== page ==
Standards for improving quality of maternal and newborn care in health facilities
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The Sustainable Development Goals have set ambitious health-related targets for mothers, newborns, children under the umbrella of Universal Health Coverage by 2030. Addressing quality of care will be fundamental in reducing maternal and newborn mortality and achieving the health-related SDG targets. For mothers and newborns, the period around childbirth is the most critical for saving the maximum number of lives and preventing stillbirths. In this context, WHO has elaborated a global vision where ‘every pregnant woman and newborn receives quality care throughout pregnancy, childbirth and the postnatal period’ under the umbrella of Universal Health Coverage and quality.’ This vision is in alignment with two complementary global action agendas conceptualised by WHO and partners, namely Strategies toward Ending Preventable Maternal Mortality (EPMM)' and the ‘Every Newborn Action Plan (ENAP)’.
To realize this vision, a “framework” for improving the quality of care for mothers and newborns around the time of childbirth encompassing both the provision and experience of care has been developed. The framework contains eight domains of quality of care that should be assessed, improved and monitored within the context of the health system building blocks. Within this framework and in line with the Organization’s mandate, six strategic areas have been identified as a basis for a systematic, evidence-based approach to providing guidance for improving the quality of maternal and newborn care. These are clinical guidelines, standards of care, effective interventions, quality measures, and the relevant research and capability building.
This publication of the Framework, standards of care and quality measures is the first in a series of normative guidance documents that will be developed to support maternal, newborn and child quality of care improvement. The development of standards of care and measures of quality were prioritized because of lack of substantive WHO guidance in this area of work. Eight standards are formulated, one for each of the eight domains of the quality of care framework. These standards explicitly define what is required in order to achieve high-quality care around the time of childbirth to set a benchmark against which improvements can be measured to drive and monitor quality of care improvement. They are broad statements underpinned by more specific 2-3 quality statements except for standard 1 with 13, and each quality statement has a number of input, output or process and outcome measures.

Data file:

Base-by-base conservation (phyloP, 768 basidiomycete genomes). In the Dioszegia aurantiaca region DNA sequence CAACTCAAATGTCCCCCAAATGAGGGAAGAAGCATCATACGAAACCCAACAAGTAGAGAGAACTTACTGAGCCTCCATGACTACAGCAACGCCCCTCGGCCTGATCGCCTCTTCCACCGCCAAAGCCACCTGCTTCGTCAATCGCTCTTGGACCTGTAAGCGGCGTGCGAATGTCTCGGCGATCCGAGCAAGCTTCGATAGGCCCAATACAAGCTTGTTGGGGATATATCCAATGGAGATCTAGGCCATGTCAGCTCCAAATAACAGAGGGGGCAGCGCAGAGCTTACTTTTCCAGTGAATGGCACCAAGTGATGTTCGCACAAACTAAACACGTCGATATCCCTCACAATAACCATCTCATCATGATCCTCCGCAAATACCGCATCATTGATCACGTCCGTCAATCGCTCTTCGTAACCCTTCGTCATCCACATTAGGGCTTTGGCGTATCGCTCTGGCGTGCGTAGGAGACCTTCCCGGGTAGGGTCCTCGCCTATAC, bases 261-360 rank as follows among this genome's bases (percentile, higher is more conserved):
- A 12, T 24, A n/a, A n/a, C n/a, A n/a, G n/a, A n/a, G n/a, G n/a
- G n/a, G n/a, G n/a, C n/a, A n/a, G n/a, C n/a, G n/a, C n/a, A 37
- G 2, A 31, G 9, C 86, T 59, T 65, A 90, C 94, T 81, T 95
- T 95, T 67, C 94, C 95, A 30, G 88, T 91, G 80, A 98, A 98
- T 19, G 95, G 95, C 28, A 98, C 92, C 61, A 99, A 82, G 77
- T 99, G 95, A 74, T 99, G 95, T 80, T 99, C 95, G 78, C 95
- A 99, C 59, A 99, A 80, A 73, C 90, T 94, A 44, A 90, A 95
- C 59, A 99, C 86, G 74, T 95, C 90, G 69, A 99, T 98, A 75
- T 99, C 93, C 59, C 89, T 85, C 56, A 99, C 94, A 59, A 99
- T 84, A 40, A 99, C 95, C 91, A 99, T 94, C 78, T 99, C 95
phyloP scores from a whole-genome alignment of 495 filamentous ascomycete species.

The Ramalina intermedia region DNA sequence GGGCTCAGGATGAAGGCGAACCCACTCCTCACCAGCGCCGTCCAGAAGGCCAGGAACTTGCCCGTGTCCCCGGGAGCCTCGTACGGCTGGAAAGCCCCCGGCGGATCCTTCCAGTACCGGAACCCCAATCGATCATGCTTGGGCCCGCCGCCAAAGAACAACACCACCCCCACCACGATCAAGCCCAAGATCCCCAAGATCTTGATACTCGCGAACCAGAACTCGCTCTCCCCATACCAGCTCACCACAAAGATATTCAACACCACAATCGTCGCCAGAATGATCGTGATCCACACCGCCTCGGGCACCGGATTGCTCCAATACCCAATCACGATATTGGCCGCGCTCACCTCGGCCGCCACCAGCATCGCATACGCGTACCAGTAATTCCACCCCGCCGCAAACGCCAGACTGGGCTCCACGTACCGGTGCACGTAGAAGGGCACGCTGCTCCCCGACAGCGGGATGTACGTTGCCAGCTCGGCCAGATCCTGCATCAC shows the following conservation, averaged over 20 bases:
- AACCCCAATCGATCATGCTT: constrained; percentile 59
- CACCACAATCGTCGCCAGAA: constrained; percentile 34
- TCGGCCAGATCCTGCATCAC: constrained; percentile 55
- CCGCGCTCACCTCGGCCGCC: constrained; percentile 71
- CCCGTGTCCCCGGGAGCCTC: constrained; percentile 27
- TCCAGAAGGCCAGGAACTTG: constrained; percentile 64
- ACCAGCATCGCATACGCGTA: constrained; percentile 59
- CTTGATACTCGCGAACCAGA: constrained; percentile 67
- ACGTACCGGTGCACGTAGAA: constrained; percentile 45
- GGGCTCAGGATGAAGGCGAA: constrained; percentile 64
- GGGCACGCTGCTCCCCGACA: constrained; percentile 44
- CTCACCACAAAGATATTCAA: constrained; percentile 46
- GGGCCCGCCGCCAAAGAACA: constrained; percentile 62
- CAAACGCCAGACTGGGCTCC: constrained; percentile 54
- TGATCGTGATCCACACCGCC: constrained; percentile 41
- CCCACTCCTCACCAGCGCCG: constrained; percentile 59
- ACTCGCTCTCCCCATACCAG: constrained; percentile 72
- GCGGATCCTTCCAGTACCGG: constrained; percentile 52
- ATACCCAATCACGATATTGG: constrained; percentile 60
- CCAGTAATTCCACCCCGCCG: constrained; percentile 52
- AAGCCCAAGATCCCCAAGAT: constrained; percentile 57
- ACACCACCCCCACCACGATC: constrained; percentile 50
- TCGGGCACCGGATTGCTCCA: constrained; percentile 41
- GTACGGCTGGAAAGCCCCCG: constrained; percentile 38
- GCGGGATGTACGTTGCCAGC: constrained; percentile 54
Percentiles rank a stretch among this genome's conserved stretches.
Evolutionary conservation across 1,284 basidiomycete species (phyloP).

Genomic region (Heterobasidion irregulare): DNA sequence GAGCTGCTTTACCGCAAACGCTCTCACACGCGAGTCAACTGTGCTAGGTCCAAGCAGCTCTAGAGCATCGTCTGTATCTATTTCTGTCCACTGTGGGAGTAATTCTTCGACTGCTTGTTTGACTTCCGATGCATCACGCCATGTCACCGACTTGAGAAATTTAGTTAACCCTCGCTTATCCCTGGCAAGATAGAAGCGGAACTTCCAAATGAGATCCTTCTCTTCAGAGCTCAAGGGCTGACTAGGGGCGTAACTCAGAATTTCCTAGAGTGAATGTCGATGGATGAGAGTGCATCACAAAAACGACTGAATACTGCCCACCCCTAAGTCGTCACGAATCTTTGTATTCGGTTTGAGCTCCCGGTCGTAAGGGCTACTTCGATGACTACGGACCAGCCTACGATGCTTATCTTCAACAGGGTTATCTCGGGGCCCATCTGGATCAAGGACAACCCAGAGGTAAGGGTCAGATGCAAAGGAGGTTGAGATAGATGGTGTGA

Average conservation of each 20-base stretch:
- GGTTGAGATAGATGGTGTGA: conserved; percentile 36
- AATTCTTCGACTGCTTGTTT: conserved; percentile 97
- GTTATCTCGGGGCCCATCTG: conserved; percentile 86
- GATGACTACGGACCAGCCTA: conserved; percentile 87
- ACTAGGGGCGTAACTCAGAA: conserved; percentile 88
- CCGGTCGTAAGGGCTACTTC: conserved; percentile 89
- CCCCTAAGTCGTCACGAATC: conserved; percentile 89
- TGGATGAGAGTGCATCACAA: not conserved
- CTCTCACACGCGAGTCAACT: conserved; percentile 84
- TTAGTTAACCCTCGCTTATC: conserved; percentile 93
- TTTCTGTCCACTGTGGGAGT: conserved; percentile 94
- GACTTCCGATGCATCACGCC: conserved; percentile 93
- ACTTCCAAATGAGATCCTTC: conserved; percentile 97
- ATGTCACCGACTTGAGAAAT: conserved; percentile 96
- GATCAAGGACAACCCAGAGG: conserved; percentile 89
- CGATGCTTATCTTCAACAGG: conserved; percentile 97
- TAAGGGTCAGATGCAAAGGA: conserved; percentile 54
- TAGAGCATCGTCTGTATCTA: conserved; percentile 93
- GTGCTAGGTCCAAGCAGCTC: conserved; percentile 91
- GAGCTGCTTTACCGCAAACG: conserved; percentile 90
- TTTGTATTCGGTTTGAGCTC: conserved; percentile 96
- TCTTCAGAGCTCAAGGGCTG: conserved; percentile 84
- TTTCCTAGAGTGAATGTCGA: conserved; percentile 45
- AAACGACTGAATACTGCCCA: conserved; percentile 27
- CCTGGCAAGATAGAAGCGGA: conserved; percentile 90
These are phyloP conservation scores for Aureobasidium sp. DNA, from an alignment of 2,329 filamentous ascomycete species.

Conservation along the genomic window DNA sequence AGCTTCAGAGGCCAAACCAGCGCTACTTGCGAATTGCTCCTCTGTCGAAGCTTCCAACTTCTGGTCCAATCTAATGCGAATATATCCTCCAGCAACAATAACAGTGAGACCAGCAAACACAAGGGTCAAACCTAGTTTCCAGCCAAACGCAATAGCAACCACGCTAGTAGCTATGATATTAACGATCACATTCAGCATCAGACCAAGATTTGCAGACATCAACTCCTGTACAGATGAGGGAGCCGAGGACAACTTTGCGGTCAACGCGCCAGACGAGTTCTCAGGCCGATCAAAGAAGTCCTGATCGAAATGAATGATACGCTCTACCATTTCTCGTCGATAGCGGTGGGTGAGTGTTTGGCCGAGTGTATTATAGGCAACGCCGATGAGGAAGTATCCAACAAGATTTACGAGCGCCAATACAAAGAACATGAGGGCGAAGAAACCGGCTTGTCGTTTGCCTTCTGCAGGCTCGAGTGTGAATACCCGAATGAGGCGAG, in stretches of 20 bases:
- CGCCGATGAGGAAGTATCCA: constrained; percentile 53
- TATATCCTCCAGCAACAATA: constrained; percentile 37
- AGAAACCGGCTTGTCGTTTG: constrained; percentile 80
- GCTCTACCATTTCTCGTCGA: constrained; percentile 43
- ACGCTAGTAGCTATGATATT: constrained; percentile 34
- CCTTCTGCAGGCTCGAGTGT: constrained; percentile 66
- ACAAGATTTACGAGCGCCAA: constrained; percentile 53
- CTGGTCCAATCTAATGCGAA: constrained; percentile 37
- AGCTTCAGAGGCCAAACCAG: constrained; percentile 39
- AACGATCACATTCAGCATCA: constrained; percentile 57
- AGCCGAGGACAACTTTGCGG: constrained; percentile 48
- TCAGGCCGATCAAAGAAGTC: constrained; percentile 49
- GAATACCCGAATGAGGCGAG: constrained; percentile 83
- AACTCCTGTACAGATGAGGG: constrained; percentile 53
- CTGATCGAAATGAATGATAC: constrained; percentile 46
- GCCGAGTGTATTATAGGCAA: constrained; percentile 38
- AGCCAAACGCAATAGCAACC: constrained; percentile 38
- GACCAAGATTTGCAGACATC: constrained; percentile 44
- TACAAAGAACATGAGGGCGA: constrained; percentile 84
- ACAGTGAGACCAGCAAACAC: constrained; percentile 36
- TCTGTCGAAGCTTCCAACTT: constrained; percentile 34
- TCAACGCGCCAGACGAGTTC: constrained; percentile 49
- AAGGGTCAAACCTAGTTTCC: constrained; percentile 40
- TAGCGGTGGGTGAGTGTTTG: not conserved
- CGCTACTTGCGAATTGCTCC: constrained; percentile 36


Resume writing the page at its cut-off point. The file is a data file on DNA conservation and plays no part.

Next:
Scope and use
The standards of care cover the routine care and management of complications occurring for women and their babies during labour, childbirth and the early postnatal period, including those of small babies during the first week of life. They define priorities for improving the quality of maternal and newborn care for use by planners, managers and health care providers to:
- prepare evidence-based national and subnational standards of care to ensure high-quality, effective maternal and neonatal health services around the time of childbirth;
- introduce the expected standards of care and delivery in order to identify the components of care that require improvement to ensure high-quality service;
- use available resources to achieve optimal health care outcomes and improve the use by and satisfaction of individuals, families and communities with maternal and neonatal health services;
- monitor service improvements, show that high-quality maternal and newborn care or services are being provided and highlight areas for improvement; and
- provide a benchmark for national health facility audits, accreditation and rewards for provider performance.
They should be adopted and streamlined within national quality of care strategies and frameworks for the delivery of maternal and newborn health services to ensure that the services provided are of high quality. Implementation will be supported by step-by-step country guidance which describes key processes and actions for building both institutional and individual capabilities to organize, prepare, implement, monitor and scale up quality improvement interventions to achieve optimal standards of care.